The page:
Tue, May 02, 2017 - Page 3 News List

‘Hacker minister’ Tang reshaping digital democracy

AP, SEOUL

Minister Without Portfolio Audrey Tang speaks during an interview in Seoul on April 12.

Photo: AP

Minister Without Portfolio Audrey Tang (唐鳳), a computer prodigy and entrepreneur who taught herself programming at age eight, says she is a “civic hacker” who, like a locksmith, uses specialized skills to help rather than harm.

Appointed by leaders hoping to better connect with young voters who helped sweep President Tsai Ing-wen (蔡英文) into office last year, 35-year-old Tang is using her expertise to more directly involve the public in policymaking and to counter “fake news.”

“Just by getting people to listen to the ideas that they don’t like, basically, develops their immune systems,” Tang said last month in an interview while visiting Seoul for the annual Codegate international hacking competition.

“If people have already considered carefully even the position of people they don’t agree with, they already have some kind of inoculation in their mind, so that they will not fall victim to rumors,” she said.

One of Tang’s initiatives is an artificial intelligence-powered system called Pol.is that aggregates and shares public views on policy issues to help determine the exact degree of support for a particular position.

The government can use that data, for example, in negotiations over regulating Uber and other taxi services, Tang said.

The approach reflects an effort to encourage deep thinking and listening on a mass scale, unlike the fragmented and “half-baked” ideas often found in social media posts, said Ming-Yeh Rawnsley, a research associate at the Centre of Taiwan Studies, SOAS, University of London.

“It is important that [the] Taiwanese government is thinking about practicing deliberative democracy,” Rawnsley said. “While the explosion of social media platforms creates many exciting opportunities for public expression and mass participation, it also leads to a phenomenon where everyone wants to talk, but few care to listen.”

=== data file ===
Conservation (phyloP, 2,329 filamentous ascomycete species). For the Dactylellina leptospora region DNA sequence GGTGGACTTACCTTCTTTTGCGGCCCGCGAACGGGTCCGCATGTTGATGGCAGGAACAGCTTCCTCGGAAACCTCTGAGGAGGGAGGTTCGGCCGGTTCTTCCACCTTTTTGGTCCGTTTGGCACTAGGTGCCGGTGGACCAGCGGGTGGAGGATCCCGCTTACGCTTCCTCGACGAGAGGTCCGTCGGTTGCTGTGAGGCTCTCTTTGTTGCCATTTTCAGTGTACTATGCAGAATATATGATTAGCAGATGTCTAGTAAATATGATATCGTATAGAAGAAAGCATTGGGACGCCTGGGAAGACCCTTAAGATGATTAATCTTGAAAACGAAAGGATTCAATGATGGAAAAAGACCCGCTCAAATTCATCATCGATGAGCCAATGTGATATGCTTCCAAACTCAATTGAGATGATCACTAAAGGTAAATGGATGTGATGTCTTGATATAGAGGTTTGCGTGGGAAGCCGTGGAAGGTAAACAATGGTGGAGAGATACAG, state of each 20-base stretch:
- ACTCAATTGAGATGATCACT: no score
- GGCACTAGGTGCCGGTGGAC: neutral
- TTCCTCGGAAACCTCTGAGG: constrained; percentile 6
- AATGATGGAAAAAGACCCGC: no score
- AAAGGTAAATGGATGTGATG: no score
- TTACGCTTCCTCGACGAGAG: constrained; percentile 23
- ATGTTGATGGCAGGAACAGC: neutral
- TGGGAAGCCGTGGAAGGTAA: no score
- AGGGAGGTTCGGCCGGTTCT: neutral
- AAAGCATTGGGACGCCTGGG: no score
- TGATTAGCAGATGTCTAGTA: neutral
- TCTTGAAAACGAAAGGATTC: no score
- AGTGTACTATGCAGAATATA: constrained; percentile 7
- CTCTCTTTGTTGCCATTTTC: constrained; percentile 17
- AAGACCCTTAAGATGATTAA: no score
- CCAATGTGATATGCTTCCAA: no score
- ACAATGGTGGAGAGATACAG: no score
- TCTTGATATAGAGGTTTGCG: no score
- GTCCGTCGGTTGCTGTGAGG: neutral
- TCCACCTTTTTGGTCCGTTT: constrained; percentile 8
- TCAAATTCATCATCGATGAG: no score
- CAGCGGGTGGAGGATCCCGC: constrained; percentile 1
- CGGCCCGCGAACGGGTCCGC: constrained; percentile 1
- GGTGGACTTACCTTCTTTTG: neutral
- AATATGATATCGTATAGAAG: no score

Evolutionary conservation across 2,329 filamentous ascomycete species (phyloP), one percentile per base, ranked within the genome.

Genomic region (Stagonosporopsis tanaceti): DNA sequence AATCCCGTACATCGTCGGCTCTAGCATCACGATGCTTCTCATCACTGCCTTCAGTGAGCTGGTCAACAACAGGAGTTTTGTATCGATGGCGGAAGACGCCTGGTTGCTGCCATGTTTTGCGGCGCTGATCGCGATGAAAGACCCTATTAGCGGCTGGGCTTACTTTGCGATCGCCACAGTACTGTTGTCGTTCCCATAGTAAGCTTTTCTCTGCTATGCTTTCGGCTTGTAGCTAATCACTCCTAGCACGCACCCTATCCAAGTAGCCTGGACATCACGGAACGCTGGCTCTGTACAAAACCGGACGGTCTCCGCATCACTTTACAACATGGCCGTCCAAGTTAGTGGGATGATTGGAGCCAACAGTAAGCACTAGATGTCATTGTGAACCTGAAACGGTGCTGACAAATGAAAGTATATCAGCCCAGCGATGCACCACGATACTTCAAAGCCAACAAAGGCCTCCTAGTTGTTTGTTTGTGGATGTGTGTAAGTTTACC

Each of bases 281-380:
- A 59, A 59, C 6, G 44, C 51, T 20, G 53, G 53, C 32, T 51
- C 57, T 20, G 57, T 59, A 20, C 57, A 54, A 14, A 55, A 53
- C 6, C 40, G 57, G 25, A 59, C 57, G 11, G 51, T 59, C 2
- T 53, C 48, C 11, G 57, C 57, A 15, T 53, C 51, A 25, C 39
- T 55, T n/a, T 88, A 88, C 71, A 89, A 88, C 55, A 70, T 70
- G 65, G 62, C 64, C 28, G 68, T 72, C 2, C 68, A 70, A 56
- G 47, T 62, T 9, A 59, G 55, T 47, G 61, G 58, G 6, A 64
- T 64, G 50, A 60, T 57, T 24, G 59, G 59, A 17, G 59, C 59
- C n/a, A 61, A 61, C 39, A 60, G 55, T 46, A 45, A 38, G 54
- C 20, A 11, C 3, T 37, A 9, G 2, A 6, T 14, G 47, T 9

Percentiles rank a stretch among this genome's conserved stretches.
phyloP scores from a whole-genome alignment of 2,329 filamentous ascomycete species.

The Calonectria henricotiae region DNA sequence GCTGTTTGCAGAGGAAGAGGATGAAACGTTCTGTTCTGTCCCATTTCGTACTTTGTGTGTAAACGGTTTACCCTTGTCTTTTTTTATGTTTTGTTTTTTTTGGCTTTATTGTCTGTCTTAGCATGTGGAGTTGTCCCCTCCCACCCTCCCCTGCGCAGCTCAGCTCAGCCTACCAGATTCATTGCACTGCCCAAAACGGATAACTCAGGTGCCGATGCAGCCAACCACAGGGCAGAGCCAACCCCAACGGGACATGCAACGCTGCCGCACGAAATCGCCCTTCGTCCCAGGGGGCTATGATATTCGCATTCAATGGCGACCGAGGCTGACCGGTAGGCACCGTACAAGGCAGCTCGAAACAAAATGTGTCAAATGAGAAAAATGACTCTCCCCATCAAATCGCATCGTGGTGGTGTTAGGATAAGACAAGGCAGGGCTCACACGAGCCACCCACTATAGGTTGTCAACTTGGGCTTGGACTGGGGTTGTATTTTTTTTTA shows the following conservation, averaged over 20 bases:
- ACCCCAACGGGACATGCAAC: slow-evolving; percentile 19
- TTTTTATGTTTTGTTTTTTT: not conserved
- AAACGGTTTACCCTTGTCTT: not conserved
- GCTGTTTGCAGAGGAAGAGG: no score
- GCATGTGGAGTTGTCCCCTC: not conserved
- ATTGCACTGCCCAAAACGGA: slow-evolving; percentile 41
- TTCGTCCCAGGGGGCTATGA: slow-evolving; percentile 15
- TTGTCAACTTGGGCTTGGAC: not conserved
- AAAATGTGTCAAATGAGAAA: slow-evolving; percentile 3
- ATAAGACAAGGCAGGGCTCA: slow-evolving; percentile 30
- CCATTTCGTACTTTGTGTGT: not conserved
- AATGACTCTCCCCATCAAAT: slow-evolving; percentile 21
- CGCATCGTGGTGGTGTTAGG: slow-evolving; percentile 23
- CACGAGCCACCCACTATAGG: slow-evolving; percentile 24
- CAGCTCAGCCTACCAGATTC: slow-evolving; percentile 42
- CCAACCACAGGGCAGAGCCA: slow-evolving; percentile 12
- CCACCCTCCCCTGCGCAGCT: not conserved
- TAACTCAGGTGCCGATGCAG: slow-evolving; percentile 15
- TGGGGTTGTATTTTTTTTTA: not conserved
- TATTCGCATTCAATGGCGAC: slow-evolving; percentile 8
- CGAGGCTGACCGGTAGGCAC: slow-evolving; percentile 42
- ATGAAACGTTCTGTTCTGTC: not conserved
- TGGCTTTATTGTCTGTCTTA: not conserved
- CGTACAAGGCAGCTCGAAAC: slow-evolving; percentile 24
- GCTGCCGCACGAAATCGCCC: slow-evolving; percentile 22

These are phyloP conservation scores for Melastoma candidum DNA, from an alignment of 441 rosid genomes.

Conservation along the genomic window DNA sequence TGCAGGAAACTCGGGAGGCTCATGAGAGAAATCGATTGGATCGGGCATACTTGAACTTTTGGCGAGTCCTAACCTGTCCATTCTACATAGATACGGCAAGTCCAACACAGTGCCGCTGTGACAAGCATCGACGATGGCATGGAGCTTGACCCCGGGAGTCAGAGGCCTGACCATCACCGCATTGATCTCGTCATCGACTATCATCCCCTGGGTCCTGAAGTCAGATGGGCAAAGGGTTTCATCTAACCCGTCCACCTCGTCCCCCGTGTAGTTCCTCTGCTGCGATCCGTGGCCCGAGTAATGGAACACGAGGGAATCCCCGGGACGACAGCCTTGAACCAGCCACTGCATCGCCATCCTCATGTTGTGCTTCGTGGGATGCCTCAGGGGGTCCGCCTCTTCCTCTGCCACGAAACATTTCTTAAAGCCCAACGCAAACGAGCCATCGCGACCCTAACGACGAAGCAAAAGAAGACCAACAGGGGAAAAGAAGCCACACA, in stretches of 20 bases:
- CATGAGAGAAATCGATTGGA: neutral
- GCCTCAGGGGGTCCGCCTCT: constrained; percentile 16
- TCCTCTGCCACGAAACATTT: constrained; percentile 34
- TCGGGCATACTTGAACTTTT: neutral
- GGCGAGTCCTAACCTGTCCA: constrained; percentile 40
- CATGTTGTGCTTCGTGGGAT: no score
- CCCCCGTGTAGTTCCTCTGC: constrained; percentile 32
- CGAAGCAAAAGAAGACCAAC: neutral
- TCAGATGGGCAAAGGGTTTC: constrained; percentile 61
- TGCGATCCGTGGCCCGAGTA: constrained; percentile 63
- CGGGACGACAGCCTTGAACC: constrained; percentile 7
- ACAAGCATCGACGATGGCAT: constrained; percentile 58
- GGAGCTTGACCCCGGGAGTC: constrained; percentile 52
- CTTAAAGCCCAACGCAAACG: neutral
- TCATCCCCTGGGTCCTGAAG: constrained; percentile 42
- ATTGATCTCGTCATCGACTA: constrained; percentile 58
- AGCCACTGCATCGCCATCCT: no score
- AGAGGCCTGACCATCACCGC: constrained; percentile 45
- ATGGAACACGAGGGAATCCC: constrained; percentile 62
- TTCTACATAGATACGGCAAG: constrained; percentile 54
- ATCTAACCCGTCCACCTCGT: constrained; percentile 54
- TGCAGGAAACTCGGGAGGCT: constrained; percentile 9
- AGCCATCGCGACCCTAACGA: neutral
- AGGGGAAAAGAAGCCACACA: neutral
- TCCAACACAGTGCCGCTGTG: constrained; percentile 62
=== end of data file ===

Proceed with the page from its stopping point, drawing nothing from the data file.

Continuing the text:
Tang’s digital-friendly stance includes allowing top-level computer game players in the nation to serve an alternative form of compulsory military service. That gives professional e-sports League of Legends players the same opportunities an Olympics medalist would get.

Next year, she plans to introduce classes on “information technology and media literacy” for all school years to help students learn to distinguish rumors and falsehoods from facts.

“The idea is not about spotting ‘fake news,’ but about being able to make decisions ... so that people don’t get swayed in one way or another based on rumors,” Tang said.

Taiwanese are keen on online forums like Twitter, whose 140-character limit for posts favors writing in Chinese characters that often can say more with fewer characters than in English.

Tang objected to the term “fake news,” saying it is unfair to journalists.

However, she said she finds US President Donald Trump’s enthusiastic use of Twitter “refreshing.”

Trump’s short declarations, though often surprising, leave little leeway for misinterpretation, she said.

“If I make all my messages self-contained and short, then there’s no danger of being taken out of context. That’s the basic thing I’ve learned,” Tang said. “@realDonaldTrump uses Twitter ... the way it is meant to be” used, she said.

Tang is the nation’s first transgender government minister, a rarity especially in East Asia, where outspoken conservative groups often publicly condemn sexual minorities.

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